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"Poker: Bets, Bluffs, and Bad Beats" Review

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TitlePoker: Bets, Bluffs, and Bad Beats
AuthorAl Alvarez
Skill Levelany
ProsPhotographic history of poker plus details of the 1994 World Series of Poker.
ConsFairly short book, especially given how much space is taken by photos.

Table of Contents
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8Introduction: Learning to Play
20Chapter 1: The American Game
30Chapter 2: Origins: From Gambling to Science
46Chapter 3: Character and Courage
58Chapter 4: Money: The Language of Poker
70Chapter 5: Bluff
84Chapter 6: Famous Hands and Bad Beats
98Chapter 7: The World Series, 1994
119Glossary of Poker Terms

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The New Yorker magazine paid Al Alvarez to return to the World Series of Poker Main Event in 1994,1 and his account of the tournament is one of the two sections of the coffee table book, Poker: Bets, Bluffs, and Bad Beats, published seven years later.

The other half of the book is basically a pictorial history of poker. Alvarez begins by explaining how to play the game and how he learned to play primarily from Herbert O. Yardley's 1957 book, The Education of a Poker Player.

While Las Vegas was the focus of his previous poker book, the rest of the country and other parts of the world get into the act here. Alvarez reproduces playing cards, postcards, paintings, posters, pages of books, and a panoply of other poker-related paraphernalia. Amongst the treasures are the illustrated Shakespeare on Poker, which attempts to link quotes from the Bard to the game.2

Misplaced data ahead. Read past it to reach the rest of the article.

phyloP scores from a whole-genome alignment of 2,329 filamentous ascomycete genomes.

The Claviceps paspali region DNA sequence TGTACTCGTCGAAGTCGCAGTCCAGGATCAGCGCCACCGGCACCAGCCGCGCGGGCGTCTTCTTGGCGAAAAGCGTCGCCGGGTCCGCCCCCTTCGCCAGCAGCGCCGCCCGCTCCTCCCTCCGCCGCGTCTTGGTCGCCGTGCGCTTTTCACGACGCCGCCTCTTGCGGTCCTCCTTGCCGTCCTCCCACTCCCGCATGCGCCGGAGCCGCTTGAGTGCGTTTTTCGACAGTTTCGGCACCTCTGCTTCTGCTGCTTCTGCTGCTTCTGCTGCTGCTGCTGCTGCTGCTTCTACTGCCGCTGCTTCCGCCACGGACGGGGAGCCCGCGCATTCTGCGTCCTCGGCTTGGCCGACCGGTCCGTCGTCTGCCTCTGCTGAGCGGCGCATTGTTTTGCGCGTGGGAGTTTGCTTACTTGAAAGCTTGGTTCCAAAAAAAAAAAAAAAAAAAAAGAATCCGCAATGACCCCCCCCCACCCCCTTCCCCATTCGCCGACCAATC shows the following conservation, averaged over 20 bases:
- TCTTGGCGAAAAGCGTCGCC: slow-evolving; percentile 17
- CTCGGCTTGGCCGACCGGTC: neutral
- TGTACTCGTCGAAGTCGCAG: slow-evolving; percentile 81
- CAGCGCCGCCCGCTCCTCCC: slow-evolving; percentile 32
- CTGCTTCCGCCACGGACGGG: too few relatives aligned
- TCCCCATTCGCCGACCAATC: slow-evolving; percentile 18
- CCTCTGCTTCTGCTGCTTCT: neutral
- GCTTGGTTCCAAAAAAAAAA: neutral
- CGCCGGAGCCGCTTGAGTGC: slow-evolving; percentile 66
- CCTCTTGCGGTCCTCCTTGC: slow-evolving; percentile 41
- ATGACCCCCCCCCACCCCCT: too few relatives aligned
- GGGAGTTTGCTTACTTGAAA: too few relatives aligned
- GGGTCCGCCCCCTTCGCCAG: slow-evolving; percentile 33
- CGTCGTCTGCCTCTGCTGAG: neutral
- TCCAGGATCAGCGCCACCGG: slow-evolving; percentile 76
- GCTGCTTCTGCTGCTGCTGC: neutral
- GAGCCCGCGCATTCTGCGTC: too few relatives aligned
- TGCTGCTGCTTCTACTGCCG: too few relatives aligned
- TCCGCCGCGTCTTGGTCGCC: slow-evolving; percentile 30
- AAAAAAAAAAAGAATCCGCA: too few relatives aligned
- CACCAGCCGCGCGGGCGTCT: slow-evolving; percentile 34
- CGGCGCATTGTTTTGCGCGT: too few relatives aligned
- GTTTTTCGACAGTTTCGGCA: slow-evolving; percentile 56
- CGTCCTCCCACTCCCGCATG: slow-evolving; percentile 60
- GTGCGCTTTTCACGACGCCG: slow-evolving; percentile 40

He then covers the history of poker, including the German game brag, the introduction of the 52-card deck (which added straights and flushes to the game in 1837), the first description of poker in a book (1844), jackpots, stud, Hold 'Em (which he dates back to the 19th century), and Omaha.

Among the many memorable quotes in the book are Amarillo Slim Preston's attitude toward playing the master of Five-Card Stud ("I'd rather catch frost on my winter peaches than play stud with Bill Boyd.")3 and Puggy Pearson's assessment of what a great poker player needs ("A gambler's ace is his ability to think clearly under stress. That's very important, because, you see, fear is the basis of all mankind.").

Alvarez claims he prepared to play in the World Series of Poker for about fifteen months, far longer than Colson Whitehead, at least.

Alvarez's own poker story recounts how he satellites into and plays two preliminary events ($1,500 Pot-Limit Hold 'Em and $2,500 No-Limit Hold 'Em) before entering the Main Event on his publisher's dime. The warm-ups do not help; he says he played bad, worse, and worst, mostly by being too tight-weak. But the show goes on without him, and the crowning of the champion ends up being quite a weighty topic. The book unfortunately doesn't include the wonderful caricature that accompanied the original New Yorker article. New world champion Russ Hamilton appears significantly bigger than his last two opponents, Hugh Vincent and John Spadavecchia, combined. Alvarez reported that the Horseshoe had prepared 300 pounds of silver ingots but were still 30 pounds short (for a bonus prize worth $28,512).

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